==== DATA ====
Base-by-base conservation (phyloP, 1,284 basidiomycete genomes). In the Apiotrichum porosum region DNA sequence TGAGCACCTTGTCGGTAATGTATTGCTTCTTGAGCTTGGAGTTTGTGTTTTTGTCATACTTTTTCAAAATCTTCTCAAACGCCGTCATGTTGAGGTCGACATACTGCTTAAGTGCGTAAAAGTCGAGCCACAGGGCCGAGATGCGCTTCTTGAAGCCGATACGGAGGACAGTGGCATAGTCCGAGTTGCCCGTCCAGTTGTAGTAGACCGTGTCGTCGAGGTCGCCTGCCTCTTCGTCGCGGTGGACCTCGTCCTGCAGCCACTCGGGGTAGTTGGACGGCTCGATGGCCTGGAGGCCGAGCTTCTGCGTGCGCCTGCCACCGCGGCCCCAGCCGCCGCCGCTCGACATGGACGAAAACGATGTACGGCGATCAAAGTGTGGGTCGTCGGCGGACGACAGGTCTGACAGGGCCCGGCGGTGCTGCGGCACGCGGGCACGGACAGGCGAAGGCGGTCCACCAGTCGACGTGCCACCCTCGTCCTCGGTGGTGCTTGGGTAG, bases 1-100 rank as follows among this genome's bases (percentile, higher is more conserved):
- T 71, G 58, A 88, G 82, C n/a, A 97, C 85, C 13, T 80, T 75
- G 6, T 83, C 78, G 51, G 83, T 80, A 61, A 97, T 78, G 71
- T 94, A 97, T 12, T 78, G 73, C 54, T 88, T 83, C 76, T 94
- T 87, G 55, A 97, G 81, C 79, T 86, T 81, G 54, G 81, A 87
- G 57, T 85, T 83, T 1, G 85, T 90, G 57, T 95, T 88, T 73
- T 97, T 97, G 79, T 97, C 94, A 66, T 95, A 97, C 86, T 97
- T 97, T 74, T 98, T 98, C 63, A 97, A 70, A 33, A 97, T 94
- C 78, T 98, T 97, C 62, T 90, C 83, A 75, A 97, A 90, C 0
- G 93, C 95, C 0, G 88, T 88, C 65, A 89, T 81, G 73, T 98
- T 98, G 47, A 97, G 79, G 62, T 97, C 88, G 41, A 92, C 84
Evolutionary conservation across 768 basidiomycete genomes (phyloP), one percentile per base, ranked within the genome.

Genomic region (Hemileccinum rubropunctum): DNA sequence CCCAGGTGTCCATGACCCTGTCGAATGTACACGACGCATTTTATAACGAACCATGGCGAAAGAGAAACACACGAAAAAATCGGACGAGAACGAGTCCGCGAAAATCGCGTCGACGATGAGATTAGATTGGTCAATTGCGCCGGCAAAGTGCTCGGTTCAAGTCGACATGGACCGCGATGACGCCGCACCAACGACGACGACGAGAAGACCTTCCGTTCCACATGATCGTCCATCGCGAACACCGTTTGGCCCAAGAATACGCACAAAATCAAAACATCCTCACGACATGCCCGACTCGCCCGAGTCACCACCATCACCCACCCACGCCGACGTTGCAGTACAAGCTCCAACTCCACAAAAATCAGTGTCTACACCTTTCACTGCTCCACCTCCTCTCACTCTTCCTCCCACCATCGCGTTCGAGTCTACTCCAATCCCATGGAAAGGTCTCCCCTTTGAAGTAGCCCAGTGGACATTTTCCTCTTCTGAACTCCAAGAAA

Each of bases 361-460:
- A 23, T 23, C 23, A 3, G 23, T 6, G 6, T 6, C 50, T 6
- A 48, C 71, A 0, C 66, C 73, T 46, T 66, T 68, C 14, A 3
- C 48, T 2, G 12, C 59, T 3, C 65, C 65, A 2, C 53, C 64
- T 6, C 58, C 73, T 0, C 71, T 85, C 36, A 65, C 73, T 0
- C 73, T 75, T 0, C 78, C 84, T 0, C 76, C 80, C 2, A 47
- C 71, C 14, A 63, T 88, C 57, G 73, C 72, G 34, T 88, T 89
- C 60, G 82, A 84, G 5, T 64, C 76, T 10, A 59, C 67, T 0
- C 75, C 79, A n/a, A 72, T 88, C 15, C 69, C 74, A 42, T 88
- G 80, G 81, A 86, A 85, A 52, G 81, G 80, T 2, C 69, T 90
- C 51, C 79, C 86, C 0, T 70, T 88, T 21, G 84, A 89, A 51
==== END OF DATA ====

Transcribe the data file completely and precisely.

Base-by-base conservation (phyloP, 1,284 basidiomycete genomes). In the Apiotrichum porosum region DNA sequence TGAGCACCTTGTCGGTAATGTATTGCTTCTTGAGCTTGGAGTTTGTGTTTTTGTCATACTTTTTCAAAATCTTCTCAAACGCCGTCATGTTGAGGTCGACATACTGCTTAAGTGCGTAAAAGTCGAGCCACAGGGCCGAGATGCGCTTCTTGAAGCCGATACGGAGGACAGTGGCATAGTCCGAGTTGCCCGTCCAGTTGTAGTAGACCGTGTCGTCGAGGTCGCCTGCCTCTTCGTCGCGGTGGACCTCGTCCTGCAGCCACTCGGGGTAGTTGGACGGCTCGATGGCCTGGAGGCCGAGCTTCTGCGTGCGCCTGCCACCGCGGCCCCAGCCGCCGCCGCTCGACATGGACGAAAACGATGTACGGCGATCAAAGTGTGGGTCGTCGGCGGACGACAGGTCTGACAGGGCCCGGCGGTGCTGCGGCACGCGGGCACGGACAGGCGAAGGCGGTCCACCAGTCGACGTGCCACCCTCGTCCTCGGTGGTGCTTGGGTAG, bases 1-100 rank as follows among this genome's bases (percentile, higher is more conserved):
- T 71, G 58, A 88, G 82, C n/a, A 97, C 85, C 13, T 80, T 75
- G 6, T 83, C 78, G 51, G 83, T 80, A 61, A 97, T 78, G 71
- T 94, A 97, T 12, T 78, G 73, C 54, T 88, T 83, C 76, T 94
- T 87, G 55, A 97, G 81, C 79, T 86, T 81, G 54, G 81, A 87
- G 57, T 85, T 83, T 1, G 85, T 90, G 57, T 95, T 88, T 73
- T 97, T 97, G 79, T 97, C 94, A 66, T 95, A 97, C 86, T 97
- T 97, T 74, T 98, T 98, C 63, A 97, A 70, A 33, A 97, T 94
- C 78, T 98, T 97, C 62, T 90, C 83, A 75, A 97, A 90, C 0
- G 93, C 95, C 0, G 88, T 88, C 65, A 89, T 81, G 73, T 98
- T 98, G 47, A 97, G 79, G 62, T 97, C 88, G 41, A 92, C 84
Evolutionary conservation across 768 basidiomycete genomes (phyloP), one percentile per base, ranked within the genome.

Genomic region (Hemileccinum rubropunctum): DNA sequence CCCAGGTGTCCATGACCCTGTCGAATGTACACGACGCATTTTATAACGAACCATGGCGAAAGAGAAACACACGAAAAAATCGGACGAGAACGAGTCCGCGAAAATCGCGTCGACGATGAGATTAGATTGGTCAATTGCGCCGGCAAAGTGCTCGGTTCAAGTCGACATGGACCGCGATGACGCCGCACCAACGACGACGACGAGAAGACCTTCCGTTCCACATGATCGTCCATCGCGAACACCGTTTGGCCCAAGAATACGCACAAAATCAAAACATCCTCACGACATGCCCGACTCGCCCGAGTCACCACCATCACCCACCCACGCCGACGTTGCAGTACAAGCTCCAACTCCACAAAAATCAGTGTCTACACCTTTCACTGCTCCACCTCCTCTCACTCTTCCTCCCACCATCGCGTTCGAGTCTACTCCAATCCCATGGAAAGGTCTCCCCTTTGAAGTAGCCCAGTGGACATTTTCCTCTTCTGAACTCCAAGAAA

Each of bases 361-460:
- A 23, T 23, C 23, A 3, G 23, T 6, G 6, T 6, C 50, T 6
- A 48, C 71, A 0, C 66, C 73, T 46, T 66, T 68, C 14, A 3
- C 48, T 2, G 12, C 59, T 3, C 65, C 65, A 2, C 53, C 64
- T 6, C 58, C 73, T 0, C 71, T 85, C 36, A 65, C 73, T 0
- C 73, T 75, T 0, C 78, C 84, T 0, C 76, C 80, C 2, A 47
- C 71, C 14, A 63, T 88, C 57, G 73, C 72, G 34, T 88, T 89
- C 60, G 82, A 84, G 5, T 64, C 76, T 10, A 59, C 67, T 0
- C 75, C 79, A n/a, A 72, T 88, C 15, C 69, C 74, A 42, T 88
- G 80, G 81, A 86, A 85, A 52, G 81, G 80, T 2, C 69, T 90
- C 51, C 79, C 86, C 0, T 70, T 88, T 21, G 84, A 89, A 51